Company files patent to disable smartphones while driving.
Althoughit should have been pretty clear from the get-go, it seems that the world hasfinally begun to understand just how detrimental cell phone use is to ourdriving abilities. And with smartphones becoming a bigger part of everyone'slives, distracted drivers are causing more accidents and generally wreakinghavoc on our roads. But is it the car manufacturers' place to function as ourparents or law enforcement officers and take the choice out of individualdrivers' hands?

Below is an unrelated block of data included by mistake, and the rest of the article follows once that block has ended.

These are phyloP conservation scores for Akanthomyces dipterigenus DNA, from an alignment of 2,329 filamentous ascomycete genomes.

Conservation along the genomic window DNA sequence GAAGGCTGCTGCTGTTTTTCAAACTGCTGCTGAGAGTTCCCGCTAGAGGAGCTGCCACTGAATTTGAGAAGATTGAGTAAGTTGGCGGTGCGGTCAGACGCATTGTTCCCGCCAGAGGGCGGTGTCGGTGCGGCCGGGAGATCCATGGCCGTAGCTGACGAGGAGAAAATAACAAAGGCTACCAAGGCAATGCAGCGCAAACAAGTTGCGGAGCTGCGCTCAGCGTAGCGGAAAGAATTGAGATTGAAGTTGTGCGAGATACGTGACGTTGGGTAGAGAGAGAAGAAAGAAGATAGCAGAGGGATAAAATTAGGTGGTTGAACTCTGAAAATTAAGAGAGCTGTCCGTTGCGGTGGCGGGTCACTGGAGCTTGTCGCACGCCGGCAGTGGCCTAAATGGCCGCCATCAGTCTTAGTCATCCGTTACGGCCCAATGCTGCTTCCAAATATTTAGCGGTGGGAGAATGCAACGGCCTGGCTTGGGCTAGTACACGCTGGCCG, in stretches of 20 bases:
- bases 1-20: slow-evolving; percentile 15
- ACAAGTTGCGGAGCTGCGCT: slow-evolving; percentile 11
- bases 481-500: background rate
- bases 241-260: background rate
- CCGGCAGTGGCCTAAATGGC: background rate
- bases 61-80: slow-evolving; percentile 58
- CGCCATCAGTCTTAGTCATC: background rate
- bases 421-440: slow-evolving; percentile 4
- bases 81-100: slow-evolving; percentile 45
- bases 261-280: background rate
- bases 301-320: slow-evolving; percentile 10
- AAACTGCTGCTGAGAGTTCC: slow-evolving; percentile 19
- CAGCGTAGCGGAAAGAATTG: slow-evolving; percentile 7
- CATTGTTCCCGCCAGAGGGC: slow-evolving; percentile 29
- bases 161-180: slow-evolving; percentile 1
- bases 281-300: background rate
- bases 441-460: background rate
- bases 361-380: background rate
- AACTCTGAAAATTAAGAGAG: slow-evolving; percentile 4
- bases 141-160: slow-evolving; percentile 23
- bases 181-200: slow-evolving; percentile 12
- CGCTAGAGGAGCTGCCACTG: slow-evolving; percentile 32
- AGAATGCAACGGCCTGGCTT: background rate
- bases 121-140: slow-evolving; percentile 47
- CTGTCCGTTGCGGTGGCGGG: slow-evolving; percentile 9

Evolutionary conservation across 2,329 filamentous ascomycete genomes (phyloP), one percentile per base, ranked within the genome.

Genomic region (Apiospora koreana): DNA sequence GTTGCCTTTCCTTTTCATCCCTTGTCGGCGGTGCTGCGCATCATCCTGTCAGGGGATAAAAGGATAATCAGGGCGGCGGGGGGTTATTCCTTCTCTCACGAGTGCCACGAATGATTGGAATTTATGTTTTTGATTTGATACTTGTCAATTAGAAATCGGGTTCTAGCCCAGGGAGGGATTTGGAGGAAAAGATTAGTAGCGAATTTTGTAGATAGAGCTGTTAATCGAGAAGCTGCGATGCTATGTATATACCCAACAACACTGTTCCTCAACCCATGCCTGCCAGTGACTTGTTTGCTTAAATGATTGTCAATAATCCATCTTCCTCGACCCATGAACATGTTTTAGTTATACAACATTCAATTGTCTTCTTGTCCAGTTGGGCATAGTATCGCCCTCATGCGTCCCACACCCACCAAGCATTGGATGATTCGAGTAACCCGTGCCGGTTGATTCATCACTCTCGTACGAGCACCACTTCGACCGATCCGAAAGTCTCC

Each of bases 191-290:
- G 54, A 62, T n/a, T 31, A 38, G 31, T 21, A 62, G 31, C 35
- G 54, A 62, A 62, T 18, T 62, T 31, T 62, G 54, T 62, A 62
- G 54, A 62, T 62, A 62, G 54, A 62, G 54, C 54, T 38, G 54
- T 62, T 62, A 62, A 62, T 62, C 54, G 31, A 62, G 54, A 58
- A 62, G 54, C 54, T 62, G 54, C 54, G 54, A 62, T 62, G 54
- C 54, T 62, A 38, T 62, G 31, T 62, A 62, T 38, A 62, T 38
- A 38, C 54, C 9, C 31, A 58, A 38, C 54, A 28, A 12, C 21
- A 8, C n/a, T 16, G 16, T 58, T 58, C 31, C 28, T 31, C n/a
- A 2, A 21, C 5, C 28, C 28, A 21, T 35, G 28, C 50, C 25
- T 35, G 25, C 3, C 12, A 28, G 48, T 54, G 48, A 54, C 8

For some automakers, the answer is a clear 'yes.' Last month, we toldyou about parental controls offered on the Chevy Malibu. Now, Hyundai has filed a patent for an in-car smartphone function, disabling the device or its applications in proximity of the steering wheel. The system, Hyundai says, "limitsand disables the use of some mobile device features which could causedistraction to the user, when the user is engaged in another activity." Asa potentially life-saving device, the Koreans' development is certainly based on good intentions. But are they going too far by trying to control what buyers can and can't do in their cars?